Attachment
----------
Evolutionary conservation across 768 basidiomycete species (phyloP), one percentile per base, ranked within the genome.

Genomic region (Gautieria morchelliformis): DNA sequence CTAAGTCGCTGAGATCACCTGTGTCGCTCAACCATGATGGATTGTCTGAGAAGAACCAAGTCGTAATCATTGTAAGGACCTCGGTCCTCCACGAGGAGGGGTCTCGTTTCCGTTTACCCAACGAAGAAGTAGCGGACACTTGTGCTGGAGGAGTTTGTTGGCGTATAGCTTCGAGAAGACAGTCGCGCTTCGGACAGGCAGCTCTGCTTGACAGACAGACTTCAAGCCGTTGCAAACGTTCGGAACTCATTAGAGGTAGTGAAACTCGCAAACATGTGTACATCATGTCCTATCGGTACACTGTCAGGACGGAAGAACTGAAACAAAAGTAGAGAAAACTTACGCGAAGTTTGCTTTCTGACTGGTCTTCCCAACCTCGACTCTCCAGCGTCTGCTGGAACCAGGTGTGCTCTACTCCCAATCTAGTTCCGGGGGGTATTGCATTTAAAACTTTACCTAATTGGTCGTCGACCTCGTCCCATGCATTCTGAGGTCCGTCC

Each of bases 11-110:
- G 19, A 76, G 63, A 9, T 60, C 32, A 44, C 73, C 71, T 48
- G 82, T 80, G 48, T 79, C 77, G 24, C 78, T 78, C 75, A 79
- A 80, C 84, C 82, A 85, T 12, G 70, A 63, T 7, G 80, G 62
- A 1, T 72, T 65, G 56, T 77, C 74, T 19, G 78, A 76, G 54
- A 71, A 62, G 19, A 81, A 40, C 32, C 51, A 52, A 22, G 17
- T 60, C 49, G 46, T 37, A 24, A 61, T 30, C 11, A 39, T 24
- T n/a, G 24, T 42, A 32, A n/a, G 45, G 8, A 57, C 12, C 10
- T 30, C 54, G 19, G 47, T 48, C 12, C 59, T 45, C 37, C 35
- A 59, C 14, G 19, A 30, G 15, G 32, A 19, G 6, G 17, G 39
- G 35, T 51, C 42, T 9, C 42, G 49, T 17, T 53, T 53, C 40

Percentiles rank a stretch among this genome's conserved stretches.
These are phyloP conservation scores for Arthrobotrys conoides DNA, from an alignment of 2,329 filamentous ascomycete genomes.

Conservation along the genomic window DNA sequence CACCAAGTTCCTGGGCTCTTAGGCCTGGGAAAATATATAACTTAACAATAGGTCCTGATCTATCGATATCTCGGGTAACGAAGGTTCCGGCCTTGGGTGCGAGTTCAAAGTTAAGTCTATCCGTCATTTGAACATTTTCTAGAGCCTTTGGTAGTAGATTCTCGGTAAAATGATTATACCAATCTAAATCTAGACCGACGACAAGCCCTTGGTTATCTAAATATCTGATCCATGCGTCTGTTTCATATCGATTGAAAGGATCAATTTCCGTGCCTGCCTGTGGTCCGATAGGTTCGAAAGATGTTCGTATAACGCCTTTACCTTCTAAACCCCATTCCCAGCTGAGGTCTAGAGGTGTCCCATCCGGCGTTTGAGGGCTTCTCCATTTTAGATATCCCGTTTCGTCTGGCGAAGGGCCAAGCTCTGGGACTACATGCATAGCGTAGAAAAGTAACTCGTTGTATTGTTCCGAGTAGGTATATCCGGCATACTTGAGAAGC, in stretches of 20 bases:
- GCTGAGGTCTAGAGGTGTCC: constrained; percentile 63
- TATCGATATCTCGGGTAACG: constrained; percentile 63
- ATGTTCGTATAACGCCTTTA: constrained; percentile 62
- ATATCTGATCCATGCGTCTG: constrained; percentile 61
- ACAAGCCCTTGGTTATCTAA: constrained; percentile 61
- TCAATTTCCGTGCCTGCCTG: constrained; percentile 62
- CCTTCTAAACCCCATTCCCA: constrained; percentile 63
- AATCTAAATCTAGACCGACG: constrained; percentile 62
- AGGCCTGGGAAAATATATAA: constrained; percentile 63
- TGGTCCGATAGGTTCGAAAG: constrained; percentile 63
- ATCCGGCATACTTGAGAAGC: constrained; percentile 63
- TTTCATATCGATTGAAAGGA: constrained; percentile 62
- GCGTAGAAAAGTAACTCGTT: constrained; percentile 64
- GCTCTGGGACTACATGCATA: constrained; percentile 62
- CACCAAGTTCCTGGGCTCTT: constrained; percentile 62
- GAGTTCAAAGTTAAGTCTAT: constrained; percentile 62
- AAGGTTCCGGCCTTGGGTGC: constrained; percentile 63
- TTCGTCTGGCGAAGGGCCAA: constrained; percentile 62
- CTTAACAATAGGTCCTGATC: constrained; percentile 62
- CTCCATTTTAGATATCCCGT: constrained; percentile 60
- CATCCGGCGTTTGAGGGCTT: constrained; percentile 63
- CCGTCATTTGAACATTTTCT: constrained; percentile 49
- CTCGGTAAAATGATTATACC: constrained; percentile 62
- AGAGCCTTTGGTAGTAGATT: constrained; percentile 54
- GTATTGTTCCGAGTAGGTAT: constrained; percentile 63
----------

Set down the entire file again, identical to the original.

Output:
Evolutionary conservation across 768 basidiomycete species (phyloP), one percentile per base, ranked within the genome.

Genomic region (Gautieria morchelliformis): DNA sequence CTAAGTCGCTGAGATCACCTGTGTCGCTCAACCATGATGGATTGTCTGAGAAGAACCAAGTCGTAATCATTGTAAGGACCTCGGTCCTCCACGAGGAGGGGTCTCGTTTCCGTTTACCCAACGAAGAAGTAGCGGACACTTGTGCTGGAGGAGTTTGTTGGCGTATAGCTTCGAGAAGACAGTCGCGCTTCGGACAGGCAGCTCTGCTTGACAGACAGACTTCAAGCCGTTGCAAACGTTCGGAACTCATTAGAGGTAGTGAAACTCGCAAACATGTGTACATCATGTCCTATCGGTACACTGTCAGGACGGAAGAACTGAAACAAAAGTAGAGAAAACTTACGCGAAGTTTGCTTTCTGACTGGTCTTCCCAACCTCGACTCTCCAGCGTCTGCTGGAACCAGGTGTGCTCTACTCCCAATCTAGTTCCGGGGGGTATTGCATTTAAAACTTTACCTAATTGGTCGTCGACCTCGTCCCATGCATTCTGAGGTCCGTCC

Each of bases 11-110:
- G 19, A 76, G 63, A 9, T 60, C 32, A 44, C 73, C 71, T 48
- G 82, T 80, G 48, T 79, C 77, G 24, C 78, T 78, C 75, A 79
- A 80, C 84, C 82, A 85, T 12, G 70, A 63, T 7, G 80, G 62
- A 1, T 72, T 65, G 56, T 77, C 74, T 19, G 78, A 76, G 54
- A 71, A 62, G 19, A 81, A 40, C 32, C 51, A 52, A 22, G 17
- T 60, C 49, G 46, T 37, A 24, A 61, T 30, C 11, A 39, T 24
- T n/a, G 24, T 42, A 32, A n/a, G 45, G 8, A 57, C 12, C 10
- T 30, C 54, G 19, G 47, T 48, C 12, C 59, T 45, C 37, C 35
- A 59, C 14, G 19, A 30, G 15, G 32, A 19, G 6, G 17, G 39
- G 35, T 51, C 42, T 9, C 42, G 49, T 17, T 53, T 53, C 40

Percentiles rank a stretch among this genome's conserved stretches.
These are phyloP conservation scores for Arthrobotrys conoides DNA, from an alignment of 2,329 filamentous ascomycete genomes.

Conservation along the genomic window DNA sequence CACCAAGTTCCTGGGCTCTTAGGCCTGGGAAAATATATAACTTAACAATAGGTCCTGATCTATCGATATCTCGGGTAACGAAGGTTCCGGCCTTGGGTGCGAGTTCAAAGTTAAGTCTATCCGTCATTTGAACATTTTCTAGAGCCTTTGGTAGTAGATTCTCGGTAAAATGATTATACCAATCTAAATCTAGACCGACGACAAGCCCTTGGTTATCTAAATATCTGATCCATGCGTCTGTTTCATATCGATTGAAAGGATCAATTTCCGTGCCTGCCTGTGGTCCGATAGGTTCGAAAGATGTTCGTATAACGCCTTTACCTTCTAAACCCCATTCCCAGCTGAGGTCTAGAGGTGTCCCATCCGGCGTTTGAGGGCTTCTCCATTTTAGATATCCCGTTTCGTCTGGCGAAGGGCCAAGCTCTGGGACTACATGCATAGCGTAGAAAAGTAACTCGTTGTATTGTTCCGAGTAGGTATATCCGGCATACTTGAGAAGC, in stretches of 20 bases:
- GCTGAGGTCTAGAGGTGTCC: constrained; percentile 63
- TATCGATATCTCGGGTAACG: constrained; percentile 63
- ATGTTCGTATAACGCCTTTA: constrained; percentile 62
- ATATCTGATCCATGCGTCTG: constrained; percentile 61
- ACAAGCCCTTGGTTATCTAA: constrained; percentile 61
- TCAATTTCCGTGCCTGCCTG: constrained; percentile 62
- CCTTCTAAACCCCATTCCCA: constrained; percentile 63
- AATCTAAATCTAGACCGACG: constrained; percentile 62
- AGGCCTGGGAAAATATATAA: constrained; percentile 63
- TGGTCCGATAGGTTCGAAAG: constrained; percentile 63
- ATCCGGCATACTTGAGAAGC: constrained; percentile 63
- TTTCATATCGATTGAAAGGA: constrained; percentile 62
- GCGTAGAAAAGTAACTCGTT: constrained; percentile 64
- GCTCTGGGACTACATGCATA: constrained; percentile 62
- CACCAAGTTCCTGGGCTCTT: constrained; percentile 62
- GAGTTCAAAGTTAAGTCTAT: constrained; percentile 62
- AAGGTTCCGGCCTTGGGTGC: constrained; percentile 63
- TTCGTCTGGCGAAGGGCCAA: constrained; percentile 62
- CTTAACAATAGGTCCTGATC: constrained; percentile 62
- CTCCATTTTAGATATCCCGT: constrained; percentile 60
- CATCCGGCGTTTGAGGGCTT: constrained; percentile 63
- CCGTCATTTGAACATTTTCT: constrained; percentile 49
- CTCGGTAAAATGATTATACC: constrained; percentile 62
- AGAGCCTTTGGTAGTAGATT: constrained; percentile 54
- GTATTGTTCCGAGTAGGTAT: constrained; percentile 63